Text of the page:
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This is James Taylor with Theatre Talk.
Two small, but incredibly well-acted revivals of British plays are currently making Los Angeles audiences laugh and squirm.
The first is Alan Ayckbourn's 1974 comedy, Confusions. Written just after the playwright's epic trilogy of romantic triangles, The Norman Conquests, Confusions consists of six short scenes of frustrated love.
Anyone who saw (or wanted to see) last year's pitch-perfect production of the Norman plays by The Old Vic — which won the Tony Award for best revival of a play on Broadway after an acclaimed run in London — will want to catch this revival of Confusions directed by John Pleshette.
Pleshette and the Lost Studio have made a specialty of Harold Pinter over the last decade and in this staging, the first-rate acting makes the broadly comic Ayckbourn's work seem almost Pinteresque.
The scenarios of Ayckbourn's portraits in Confusions are not particularly novel: a coincidental dinner booking, an arrant P.A. system, or people meeting in a park. They could just as easily be Monty Python sketches or somber scenes from a melodrama. Ayckbourn's skill is to find the unspoken in each of these scenes, the awkward secret that the characters don't want to acknowledge, and then tease it out for as long as he can. Ayckbourn tortures his characters for our amusement, but he renders them with such lovable human flaws that we don't want to turn away.
What Ayckbourn's plays require, in order to seem like more than just sketches, are actors with equal parts empathy and comic timing. Pleshette has gathered a strong troupe of young actors here; and the best thing about this Lost Studio revival is the way everyone in the cast — all of whom speak in convincing enough British accents — does some of their best acting when they're not speaking.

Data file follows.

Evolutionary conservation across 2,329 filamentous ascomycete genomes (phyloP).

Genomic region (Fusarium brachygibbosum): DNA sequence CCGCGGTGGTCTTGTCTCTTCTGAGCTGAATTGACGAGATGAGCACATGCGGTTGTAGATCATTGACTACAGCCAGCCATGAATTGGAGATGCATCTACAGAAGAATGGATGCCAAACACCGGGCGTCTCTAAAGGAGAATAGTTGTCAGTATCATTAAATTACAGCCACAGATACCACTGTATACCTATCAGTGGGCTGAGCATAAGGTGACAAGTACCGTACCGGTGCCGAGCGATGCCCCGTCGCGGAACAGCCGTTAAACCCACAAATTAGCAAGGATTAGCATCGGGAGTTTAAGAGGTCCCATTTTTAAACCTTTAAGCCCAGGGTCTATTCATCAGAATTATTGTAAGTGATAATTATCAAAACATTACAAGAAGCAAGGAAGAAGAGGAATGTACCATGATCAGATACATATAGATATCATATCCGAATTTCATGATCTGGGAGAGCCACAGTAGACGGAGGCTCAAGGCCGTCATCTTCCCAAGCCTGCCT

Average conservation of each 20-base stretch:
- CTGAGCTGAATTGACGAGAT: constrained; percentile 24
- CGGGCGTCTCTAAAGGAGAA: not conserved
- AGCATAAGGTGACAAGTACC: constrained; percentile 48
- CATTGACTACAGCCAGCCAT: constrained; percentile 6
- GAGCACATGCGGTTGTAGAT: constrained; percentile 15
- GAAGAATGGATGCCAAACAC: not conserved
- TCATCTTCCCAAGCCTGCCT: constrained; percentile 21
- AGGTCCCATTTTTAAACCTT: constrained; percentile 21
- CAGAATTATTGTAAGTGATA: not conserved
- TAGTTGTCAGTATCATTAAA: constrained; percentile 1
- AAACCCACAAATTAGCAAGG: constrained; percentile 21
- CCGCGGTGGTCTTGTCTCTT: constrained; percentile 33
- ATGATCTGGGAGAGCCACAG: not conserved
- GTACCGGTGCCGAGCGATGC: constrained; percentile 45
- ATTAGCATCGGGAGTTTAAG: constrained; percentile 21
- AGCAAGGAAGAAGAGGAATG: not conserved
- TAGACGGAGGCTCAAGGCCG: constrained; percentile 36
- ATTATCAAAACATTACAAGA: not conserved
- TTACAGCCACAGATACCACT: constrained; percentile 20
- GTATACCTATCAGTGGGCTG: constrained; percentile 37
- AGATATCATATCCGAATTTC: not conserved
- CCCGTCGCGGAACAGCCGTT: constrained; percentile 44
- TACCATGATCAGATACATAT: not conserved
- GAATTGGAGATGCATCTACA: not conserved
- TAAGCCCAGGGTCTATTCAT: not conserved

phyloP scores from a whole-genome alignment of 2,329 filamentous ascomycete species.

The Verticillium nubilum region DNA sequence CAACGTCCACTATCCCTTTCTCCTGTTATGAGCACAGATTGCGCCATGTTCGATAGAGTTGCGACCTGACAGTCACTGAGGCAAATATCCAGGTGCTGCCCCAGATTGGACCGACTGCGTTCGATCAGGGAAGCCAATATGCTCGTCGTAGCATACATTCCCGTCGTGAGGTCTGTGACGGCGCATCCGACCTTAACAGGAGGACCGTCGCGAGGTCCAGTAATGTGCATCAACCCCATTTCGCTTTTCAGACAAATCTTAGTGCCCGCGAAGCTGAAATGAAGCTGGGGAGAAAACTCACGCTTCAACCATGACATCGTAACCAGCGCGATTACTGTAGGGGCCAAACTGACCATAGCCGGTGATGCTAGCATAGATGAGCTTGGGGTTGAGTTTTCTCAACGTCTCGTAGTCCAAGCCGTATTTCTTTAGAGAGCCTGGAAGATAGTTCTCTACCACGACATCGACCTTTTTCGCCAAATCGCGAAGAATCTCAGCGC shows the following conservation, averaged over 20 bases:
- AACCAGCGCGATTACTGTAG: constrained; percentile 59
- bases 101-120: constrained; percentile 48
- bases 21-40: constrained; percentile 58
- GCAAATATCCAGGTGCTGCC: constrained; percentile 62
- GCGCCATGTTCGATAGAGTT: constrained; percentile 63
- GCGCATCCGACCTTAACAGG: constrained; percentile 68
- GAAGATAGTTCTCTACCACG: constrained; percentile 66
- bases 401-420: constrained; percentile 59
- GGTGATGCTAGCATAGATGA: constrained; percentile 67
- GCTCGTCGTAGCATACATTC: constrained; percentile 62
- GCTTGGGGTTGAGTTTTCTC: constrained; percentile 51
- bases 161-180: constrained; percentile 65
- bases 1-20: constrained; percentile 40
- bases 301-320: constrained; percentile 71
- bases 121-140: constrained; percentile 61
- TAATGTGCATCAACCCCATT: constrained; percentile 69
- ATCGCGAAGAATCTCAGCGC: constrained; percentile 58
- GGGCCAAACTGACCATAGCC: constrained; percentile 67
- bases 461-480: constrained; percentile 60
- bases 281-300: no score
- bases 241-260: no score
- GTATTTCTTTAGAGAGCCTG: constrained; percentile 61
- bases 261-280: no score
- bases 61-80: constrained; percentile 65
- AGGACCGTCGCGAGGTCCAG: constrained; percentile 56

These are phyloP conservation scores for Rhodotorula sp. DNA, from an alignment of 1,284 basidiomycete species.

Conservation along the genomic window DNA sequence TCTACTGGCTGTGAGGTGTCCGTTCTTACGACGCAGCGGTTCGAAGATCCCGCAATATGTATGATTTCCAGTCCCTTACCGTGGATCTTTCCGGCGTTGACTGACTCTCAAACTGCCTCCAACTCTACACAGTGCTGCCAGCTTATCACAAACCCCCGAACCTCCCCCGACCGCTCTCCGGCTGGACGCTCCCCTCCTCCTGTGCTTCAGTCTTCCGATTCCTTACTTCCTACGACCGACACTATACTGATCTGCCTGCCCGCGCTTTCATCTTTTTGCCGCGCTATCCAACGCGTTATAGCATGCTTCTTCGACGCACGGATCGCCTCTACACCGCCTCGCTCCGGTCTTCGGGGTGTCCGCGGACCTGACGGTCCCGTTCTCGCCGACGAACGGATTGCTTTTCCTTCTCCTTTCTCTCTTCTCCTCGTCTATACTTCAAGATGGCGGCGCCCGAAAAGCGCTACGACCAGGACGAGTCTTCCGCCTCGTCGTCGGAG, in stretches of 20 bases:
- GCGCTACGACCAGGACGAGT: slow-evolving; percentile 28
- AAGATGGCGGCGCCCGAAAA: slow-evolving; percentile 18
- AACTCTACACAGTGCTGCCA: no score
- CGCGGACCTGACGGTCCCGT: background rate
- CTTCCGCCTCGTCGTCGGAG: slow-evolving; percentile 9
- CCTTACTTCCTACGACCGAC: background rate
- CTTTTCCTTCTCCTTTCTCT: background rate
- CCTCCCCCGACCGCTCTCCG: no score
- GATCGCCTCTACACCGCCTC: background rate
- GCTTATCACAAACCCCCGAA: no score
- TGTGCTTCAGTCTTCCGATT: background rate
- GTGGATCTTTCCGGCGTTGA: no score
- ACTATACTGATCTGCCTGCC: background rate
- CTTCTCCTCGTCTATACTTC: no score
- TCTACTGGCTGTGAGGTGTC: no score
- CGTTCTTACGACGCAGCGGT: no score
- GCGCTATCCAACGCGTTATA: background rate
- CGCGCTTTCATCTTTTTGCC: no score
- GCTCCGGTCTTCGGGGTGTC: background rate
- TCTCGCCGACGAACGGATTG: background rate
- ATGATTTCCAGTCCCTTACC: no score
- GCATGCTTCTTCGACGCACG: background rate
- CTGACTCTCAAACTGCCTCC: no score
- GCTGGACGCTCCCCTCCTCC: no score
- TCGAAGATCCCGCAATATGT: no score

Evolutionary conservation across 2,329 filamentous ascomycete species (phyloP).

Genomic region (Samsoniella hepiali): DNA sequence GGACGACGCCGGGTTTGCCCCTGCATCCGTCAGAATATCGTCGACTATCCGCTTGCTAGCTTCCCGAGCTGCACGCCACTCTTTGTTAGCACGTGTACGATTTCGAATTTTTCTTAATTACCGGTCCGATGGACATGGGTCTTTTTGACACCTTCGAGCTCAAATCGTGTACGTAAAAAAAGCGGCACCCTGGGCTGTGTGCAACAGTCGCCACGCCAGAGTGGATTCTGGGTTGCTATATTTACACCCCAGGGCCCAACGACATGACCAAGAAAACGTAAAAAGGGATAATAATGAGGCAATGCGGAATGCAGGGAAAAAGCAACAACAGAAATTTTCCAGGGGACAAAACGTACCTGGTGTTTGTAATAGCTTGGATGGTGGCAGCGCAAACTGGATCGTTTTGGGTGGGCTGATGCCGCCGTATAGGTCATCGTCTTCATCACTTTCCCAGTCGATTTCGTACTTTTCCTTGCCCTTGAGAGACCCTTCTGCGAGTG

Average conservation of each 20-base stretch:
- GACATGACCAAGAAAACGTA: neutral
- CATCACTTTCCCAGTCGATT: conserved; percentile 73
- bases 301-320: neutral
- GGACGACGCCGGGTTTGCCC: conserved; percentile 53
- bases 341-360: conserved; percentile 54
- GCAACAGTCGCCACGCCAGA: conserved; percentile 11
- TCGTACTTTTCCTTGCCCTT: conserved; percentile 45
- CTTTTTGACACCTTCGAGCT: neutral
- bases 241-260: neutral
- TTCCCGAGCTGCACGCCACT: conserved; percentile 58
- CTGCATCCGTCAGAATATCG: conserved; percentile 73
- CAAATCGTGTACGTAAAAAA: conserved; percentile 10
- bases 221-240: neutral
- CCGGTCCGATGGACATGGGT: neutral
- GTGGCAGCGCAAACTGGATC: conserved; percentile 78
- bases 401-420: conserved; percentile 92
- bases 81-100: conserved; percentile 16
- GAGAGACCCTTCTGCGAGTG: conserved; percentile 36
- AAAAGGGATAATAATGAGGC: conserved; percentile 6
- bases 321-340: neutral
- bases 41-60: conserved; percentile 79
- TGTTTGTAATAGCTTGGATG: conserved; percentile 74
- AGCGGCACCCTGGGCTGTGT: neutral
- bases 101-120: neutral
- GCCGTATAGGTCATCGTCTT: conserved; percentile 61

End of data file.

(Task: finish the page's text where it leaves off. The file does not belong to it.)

This is key, since the point of Ayckbourn's play is that people just won't shut up — even though everyone hates people who just won't shut up. (Pleshette shrewdly updates the play to include cell phones and blackberries and other modern devices of conversational torture.)
The pained, bored, desperate, and of course, confused expressions on the actor's faces in Confusions are as telling as Ayckbourn's finely tuned dialogue. Phoebe James and Brendan Hunt are particular delightful in their non-verbal acting, but the cast as a whole is compelling throughout.
The same can be said for Marilyn Fox's revival of The Browning Version currently running at Venice's Pacific Resident Theatre, which also features a strong seven-person cast. Like Confusions, Terrence Rattigan's 1948 one-act is a comedy of errors — although in the case of The Browning Version, these errors are not played for laughs, but rather as slow, inexorable tragedy.
To hear the plot of The Browning Version, or to describe its straightforward, old-fashioned style is to almost certainly underwhelm. Rattigan's work can feel like the theatrical equivalent of a nickelodeon or gramophone: well-made artifacts from a more simple time, that just don't hold up to our modern ways and expectations.
But any seeming stuffiness or mustiness in Rattigan's work is easily brushed away by fine performances. In the main role, Bruce French gives a Broadway-caliber turn as the aging professor, Andrew Cocker-Harris. French inhabits this role — you'd swear he's been teaching ancient Greek to British schoolboys for decades. Likewise, you feel the groaning of his psyche, sagging under decades of comprises: to his wife, to his colleagues, and to his own ambitions.
As the wife, Sally Smythe plays Mrs. Crocker-Harris as a British, slightly more reserved precursor to Who's Afraid Of Virginia Woolf's Martha. She and the supporting actors — especially William Hunt and Justin Preston — are all quite fine; but it's French's performance that lingers.
The Browning Version runs through March 28 at Pacific Resident Theatre; Confusions runs through March 6 at the Lost Studio;
This is James Taylor with Theatre Talk for KCRW.
Banner image: The Browning Version: Viktor Martins
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